It was one of the most unthinkable stories of the early season. Derek Dorsett, the Vancouver Canucks winger better known for his pugilism than his puckhandling, kept finding the back of the net.
In the first 10 games of the season, Dorsett scored six times, potted eight points and found himself on pace for a 40-goal, 60-point season. As one might expect, Dorsett’s pace slowed shortly thereafter. He managed only one goal in the next 10 games, but by the 20th game, the 30-year-old, a veteran of more than 500 games, was still on pace for the best offensive campaign of his career.
But following an overtime loss to the St. Louis Blues on Nov. 18, Dorsett hit the sidelines. Almost exactly one year prior, Dorsett’s season had been derailed by disc degeneration in his neck that had plagued him for several years. In order to repair the injury, Dorsett required cervical fusion surgery and, after 14 games in 2016-17, he was sidelined for the remainder of the campaign. And given the seriousness of the injury, the immediate fear when Dorsett came out of the lineup in mid-November was the same injury had flared up and that Dorsett would again be out for the season. Those fears were confirmed Thursday morning, too, but the outcome is worse than most would have imagined.
On Thursday, the Canucks announced that Dorsett “will not return to the Canucks active roster due to health reasons and risks associated with playing,” which sure sounds as though his playing days are through. Per the team’s release, some of the same symptoms that had previously afflicted Dorsett had popped up again, making it necessary for him to seek medical opinions from those who guided him through his past recovery. The opinion of those medical professionals, including Canucks head physician Dr. Bill Regan, was that Dorsett should not return to action.
“The latest evaluation of Derek’s neck revealed that he’s sustained a cervical disc herniation adjacent and separate to his previous fusion,” said Dr. Richard Watkins, who performed Dorsett’s cervical fusion surgery in December 2016. “Given his current condition and the long-term, significant health risks, I advised Derek not to return to play.”
In the release, Dorsett said he is “devastated by the news.”
“It will take a long time for this to truly sink in,” Dorsett continued. “As hard as it was to hear, Dr. Watkins’ diagnosis is definitive. There is no grey area, and it gives me clarity to move forward. I have a healthy young family and a long life of opportunities ahead of me. Hockey taught me a lot and it will help me be successful in whatever I choose to do in the future.”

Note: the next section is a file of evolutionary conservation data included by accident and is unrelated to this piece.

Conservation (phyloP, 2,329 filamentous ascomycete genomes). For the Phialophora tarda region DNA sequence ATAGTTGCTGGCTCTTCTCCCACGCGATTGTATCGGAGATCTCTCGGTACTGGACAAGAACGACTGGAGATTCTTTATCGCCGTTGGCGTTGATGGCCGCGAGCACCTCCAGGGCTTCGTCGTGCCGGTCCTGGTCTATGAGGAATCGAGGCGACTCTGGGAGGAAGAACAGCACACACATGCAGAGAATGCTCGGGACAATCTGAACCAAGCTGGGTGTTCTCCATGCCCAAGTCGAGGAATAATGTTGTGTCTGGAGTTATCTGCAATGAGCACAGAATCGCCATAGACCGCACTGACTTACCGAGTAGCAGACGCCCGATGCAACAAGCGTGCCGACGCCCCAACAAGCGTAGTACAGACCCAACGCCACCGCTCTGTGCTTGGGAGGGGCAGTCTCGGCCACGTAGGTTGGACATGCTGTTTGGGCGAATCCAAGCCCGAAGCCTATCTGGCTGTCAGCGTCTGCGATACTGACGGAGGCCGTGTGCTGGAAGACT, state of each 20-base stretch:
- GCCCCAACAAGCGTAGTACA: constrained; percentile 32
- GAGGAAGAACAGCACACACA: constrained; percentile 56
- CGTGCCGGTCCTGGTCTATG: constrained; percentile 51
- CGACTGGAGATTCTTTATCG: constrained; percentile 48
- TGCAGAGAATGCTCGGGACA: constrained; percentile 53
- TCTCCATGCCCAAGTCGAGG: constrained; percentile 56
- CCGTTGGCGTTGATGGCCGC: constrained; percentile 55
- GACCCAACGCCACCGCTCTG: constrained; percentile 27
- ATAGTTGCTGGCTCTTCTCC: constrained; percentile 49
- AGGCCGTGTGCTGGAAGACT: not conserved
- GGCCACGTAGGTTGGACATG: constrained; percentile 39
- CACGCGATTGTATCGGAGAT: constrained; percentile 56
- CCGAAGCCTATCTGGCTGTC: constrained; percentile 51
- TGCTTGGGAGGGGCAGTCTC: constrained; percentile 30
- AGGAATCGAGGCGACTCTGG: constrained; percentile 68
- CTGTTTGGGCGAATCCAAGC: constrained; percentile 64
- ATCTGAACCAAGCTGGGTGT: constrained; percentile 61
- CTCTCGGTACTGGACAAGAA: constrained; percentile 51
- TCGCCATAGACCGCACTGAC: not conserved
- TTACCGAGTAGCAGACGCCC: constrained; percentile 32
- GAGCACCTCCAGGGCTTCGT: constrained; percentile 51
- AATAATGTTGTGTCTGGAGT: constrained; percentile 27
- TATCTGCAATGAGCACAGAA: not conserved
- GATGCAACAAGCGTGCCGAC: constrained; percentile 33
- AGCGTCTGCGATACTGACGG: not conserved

If this is the end of the line for Dorsett, as it appears to be, he will hang up his skates on a career that has spanned 10 seasons and 515 games in the NHL, during which time he scored 51 goals and 127 points. Before his stint with the Canucks, with whom he played 184 games over the past four seasons, Dorsett suited up for the New York Rangers and the Columbus Blue Jackets. Drafted by Columbus in the seventh round, 189th overall, in 2006, Dorsett made his way to the big leagues after finishing up his junior career with the Medicine Hat Tigers, with whom he won a WHL championship in 2007, and one campaign with the AHL’s Syracuse Crunch.
“Derek overcame the odds to make the NHL and play over 500 games,” said Canucks GM Jim Benning. “He’s an example of what you can accomplish when you persevere. He is a great teammate, a terrific role model and leader for younger players. This is truly unfortunate news for Derek, his family and our team. We will be there every step of the way to support him, his wife Ali and his family as they take the next steps in their lives.”
Dorsett will undoubtedly be best remembered as a rugged, crash-and-bang type winger, and he has the penalty minutes to show for it. Twice he was the most penalized player in the league — 2011-12 and 2015-16 — and, somewhat fittingly, leads the NHL with 74 penalty minutes as of today’s announcement. He also has 131 NHL scraps to his name, including four this season. Coincidentally, when he wasn’t in the box, Dorsett was often at his best on the penalty kill. Five of his 51 career goals came shorthanded and he added four assists while down a man over the course of his career.
“What I can say for certain right now is that I left it all out on the ice,” Dorsett said. “I gave my heart and soul to the teams I played for and never backed down from a challenge, including this one. I am proud of the way I played. It made me successful and a good teammate. Most of all I am truly honoured and grateful to have lived the NHL dream.”
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